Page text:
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RE: UA support for Content-Disposition header (filename parameter)

From: Brian Smith <brian@briansmith.org>
Date: Tue, 18 Mar 2008 09:01:24 -0700
To: "'HTML WG'" <public-html@w3.org>
Message-ID: <000701c88911$51d545c0$4001a8c0@T60>

Julian Reschke wrote:
> Brian Smith wrote:
> > The IE encoding is a lot better. In order to support 
> clients using it in requests, I have to be able to parse the 
> filename, and the IE syntax is much, much easier to parse 
> than the 2231-based syntax. Why not file a bug report against 
> IE so that it works all the time?
> The IE encoding is an ad-hoc solution. It doesn't work 
> interoperably (it depends on IE's locale), while RFC2231 
> works out of the box.
> Why would anybody (except Microsoft) want to standardize the 
> IE solution?

Using Content-Disposition in HTTP is an ad-hoc solution; it isn't standardized anywhere. The IE encoding (percent-encoded UTF-8) is not locale-sensitive; in fact, RFC 2231-based encoding is more sensitive to locale because it allows arbitrary (non-Unicode) encodings.

Consider a filename that is 8 letters long, in Thai or any African or Asian language. The 2231-based encoding is something like this:

Content-Disposition: attachment;

Notice that the RFC 2231 encoding *requires* the header to be split into multiple lines (which many implementations do not handle well). Also notice that it requires two parameters "filename*1" and "filename*2" to be combined together to get the actual "filename" parameter. 

The Internet Explorer encoding is this:

Content-Disposition: attachment; filename="%1A%1B%1C%2A%2B%2C%3A%3B%3C%4A%4B%4C%5A%5B%5C%6A%6B%6C%7A%7B%7C%8A%8B%8C"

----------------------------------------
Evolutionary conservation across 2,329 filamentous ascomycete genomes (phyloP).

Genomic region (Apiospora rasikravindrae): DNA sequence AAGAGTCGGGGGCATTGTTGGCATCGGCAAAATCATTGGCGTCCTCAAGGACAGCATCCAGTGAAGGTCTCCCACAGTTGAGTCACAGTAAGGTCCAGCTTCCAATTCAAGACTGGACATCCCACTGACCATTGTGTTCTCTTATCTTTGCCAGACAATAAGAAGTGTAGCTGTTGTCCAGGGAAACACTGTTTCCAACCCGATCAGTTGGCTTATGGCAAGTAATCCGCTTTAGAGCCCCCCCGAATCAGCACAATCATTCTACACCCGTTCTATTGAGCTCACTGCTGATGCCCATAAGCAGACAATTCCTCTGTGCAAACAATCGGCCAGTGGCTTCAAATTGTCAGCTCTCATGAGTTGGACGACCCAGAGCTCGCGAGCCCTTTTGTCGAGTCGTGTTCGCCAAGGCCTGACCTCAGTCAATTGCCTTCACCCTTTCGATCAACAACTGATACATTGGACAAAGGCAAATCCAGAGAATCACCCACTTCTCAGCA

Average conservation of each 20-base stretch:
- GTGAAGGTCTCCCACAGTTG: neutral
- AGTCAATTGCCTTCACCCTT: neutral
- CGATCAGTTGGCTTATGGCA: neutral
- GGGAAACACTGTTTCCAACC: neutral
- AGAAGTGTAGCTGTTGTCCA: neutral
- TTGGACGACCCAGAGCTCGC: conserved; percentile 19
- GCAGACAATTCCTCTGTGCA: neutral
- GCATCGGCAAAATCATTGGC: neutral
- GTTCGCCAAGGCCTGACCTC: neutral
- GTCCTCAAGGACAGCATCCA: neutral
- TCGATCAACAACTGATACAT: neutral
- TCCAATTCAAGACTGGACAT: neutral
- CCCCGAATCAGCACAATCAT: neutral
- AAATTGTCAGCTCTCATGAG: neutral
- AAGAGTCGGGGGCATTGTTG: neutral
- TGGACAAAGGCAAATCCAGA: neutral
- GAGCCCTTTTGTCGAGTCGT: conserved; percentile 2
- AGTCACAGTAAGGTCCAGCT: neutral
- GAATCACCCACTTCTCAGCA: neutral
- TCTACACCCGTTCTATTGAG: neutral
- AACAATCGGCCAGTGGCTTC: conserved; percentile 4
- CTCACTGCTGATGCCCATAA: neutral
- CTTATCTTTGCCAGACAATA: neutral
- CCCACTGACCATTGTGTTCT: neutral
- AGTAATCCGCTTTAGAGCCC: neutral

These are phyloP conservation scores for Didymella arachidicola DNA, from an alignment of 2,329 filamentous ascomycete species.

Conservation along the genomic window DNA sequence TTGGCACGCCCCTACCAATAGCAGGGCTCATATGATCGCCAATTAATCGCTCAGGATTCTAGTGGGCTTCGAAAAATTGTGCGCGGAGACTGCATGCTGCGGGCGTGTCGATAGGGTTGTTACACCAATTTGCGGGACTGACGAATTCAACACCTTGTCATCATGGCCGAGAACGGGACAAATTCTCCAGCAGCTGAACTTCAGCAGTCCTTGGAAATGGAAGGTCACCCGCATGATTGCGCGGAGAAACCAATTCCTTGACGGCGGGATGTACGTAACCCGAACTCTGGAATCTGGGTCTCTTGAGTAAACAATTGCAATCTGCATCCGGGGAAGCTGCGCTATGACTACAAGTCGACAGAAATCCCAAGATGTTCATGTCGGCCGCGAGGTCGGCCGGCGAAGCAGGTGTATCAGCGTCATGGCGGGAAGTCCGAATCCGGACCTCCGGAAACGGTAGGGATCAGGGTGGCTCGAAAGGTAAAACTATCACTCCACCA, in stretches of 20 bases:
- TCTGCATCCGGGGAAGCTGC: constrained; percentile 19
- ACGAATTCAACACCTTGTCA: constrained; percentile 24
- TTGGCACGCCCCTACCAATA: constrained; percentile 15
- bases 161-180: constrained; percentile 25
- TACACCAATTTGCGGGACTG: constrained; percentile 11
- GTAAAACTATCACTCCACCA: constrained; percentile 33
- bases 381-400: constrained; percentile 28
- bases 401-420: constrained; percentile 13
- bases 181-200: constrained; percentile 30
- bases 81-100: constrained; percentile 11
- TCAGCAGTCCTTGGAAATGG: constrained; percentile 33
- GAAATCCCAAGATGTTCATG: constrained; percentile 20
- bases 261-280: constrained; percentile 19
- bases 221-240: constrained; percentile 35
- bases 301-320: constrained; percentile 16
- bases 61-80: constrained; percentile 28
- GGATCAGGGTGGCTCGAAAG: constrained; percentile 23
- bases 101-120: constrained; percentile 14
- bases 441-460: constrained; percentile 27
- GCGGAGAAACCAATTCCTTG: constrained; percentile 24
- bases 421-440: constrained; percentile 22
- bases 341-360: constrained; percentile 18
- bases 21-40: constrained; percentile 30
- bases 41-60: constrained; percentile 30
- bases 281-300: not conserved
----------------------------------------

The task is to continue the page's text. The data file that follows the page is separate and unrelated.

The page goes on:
The header is more compact, the header can be kept on one line, there is no header-combining magic going on, and there is no need to deal with any encodings other than UTF-8.

Also, consider this:

Content-Disposition: attachment;

This is valid according to RFC 2231 but Firefox and Thunderbird do *NOT* parse it correctly; they assume the parts of the filename are listed in order. So, there are no fully conforming HTTP+Content-Disposition+RFC2231 implementations.

> Well, Microsoft hasn't implemented RFC2231. What makes you 
> think that they would implement another RFC, when history 
> tells that they just ignore it?

They already implemented the Internet Explorer mechanism in Internet Explorer. It doesn't work in all configurations.

(Also, look at how unfair that both mechanisms are to users of non-Latin alphabets. It takes 72 bytes for the Internet Explorer encoding and 113 bytes for the RFC 2231 encoding, just to encode 8 letters in UTF-8.)

- Brian
Received on Tuesday, 18 March 2008 16:02:02 UTC

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